Do you buy a real Christmas tree each year? North Carolina pine trees, a major source of Christmas trees and timber, are increasingly at risk.

Pine tree farm

A changing climate is making the trees more vulnerable to insects, drought, and extreme weather. Chip Miller, timberlands manager for Jordan Lumber & Supply, says managing the growing threats from changing climate conditions is like battling a wildfire.

Miller: “… if you jump on it real quick you can manage the losses, but if it gets a good head start you could lose a lot of trees, a lot of timber in a short period of time.”

In a business that plans its harvests decades in advance, foresters have already started to adapt to climate changes that others have not even begun to notice – such as shifts in temperature, precipitation, and the onset of spring.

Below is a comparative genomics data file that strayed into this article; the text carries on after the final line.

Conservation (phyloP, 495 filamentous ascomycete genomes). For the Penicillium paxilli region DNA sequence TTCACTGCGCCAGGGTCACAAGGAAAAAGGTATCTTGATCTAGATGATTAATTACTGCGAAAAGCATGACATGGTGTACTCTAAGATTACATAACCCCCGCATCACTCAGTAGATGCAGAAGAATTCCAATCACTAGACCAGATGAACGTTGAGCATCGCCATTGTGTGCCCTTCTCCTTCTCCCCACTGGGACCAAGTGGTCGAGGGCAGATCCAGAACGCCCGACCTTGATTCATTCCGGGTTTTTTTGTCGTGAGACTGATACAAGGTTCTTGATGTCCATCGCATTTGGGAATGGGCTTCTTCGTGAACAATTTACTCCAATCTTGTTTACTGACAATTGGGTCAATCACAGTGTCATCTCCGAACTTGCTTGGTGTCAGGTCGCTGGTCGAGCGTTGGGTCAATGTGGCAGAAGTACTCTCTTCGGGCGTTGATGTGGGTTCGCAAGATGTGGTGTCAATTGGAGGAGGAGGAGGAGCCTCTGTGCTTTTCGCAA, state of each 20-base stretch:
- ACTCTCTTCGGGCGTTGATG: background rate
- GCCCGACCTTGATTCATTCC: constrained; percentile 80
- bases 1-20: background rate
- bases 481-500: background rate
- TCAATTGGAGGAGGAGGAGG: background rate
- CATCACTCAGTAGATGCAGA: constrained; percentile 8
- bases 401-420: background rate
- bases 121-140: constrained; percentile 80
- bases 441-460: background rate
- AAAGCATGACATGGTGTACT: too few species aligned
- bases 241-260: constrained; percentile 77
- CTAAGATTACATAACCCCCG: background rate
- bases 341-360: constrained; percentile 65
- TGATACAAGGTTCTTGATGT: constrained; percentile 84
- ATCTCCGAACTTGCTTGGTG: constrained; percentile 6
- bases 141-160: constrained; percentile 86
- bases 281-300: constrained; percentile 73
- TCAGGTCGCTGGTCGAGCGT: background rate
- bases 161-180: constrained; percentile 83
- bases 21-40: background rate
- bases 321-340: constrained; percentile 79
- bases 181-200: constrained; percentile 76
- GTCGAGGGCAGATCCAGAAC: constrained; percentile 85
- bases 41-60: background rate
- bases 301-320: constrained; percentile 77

Foresters, planning harvests decades in advance, and adapting to #climatechange. Click To Tweet

The North Carolina Agriculture and Forestry Adaptation group is working on ways to cope with increasingly erratic weather. New best practices that include moving seedlings into cold storage to mimic winter weather and genetically modifying trees to better suit the state’s changing climate are helping growers adjust.

That’s good news for those of us who love the sight and smell of a pine tree at home during the holidays!

Reporting credit: ChavoBart Digital Media/Pam Memmott.
Photo: Copyright protected.

More Resources
How N.C. farming, forestry sectors are adapting to changing climate
Jordan Lumber
Economic Impact Data
N.C. leaders pursue practices to meet threats from changing climate
Keeping North Carolina’s Farms and Forests Vibrant and Resilient An Adaptive Management Planning Strategy

Topics: Species & Ecosystems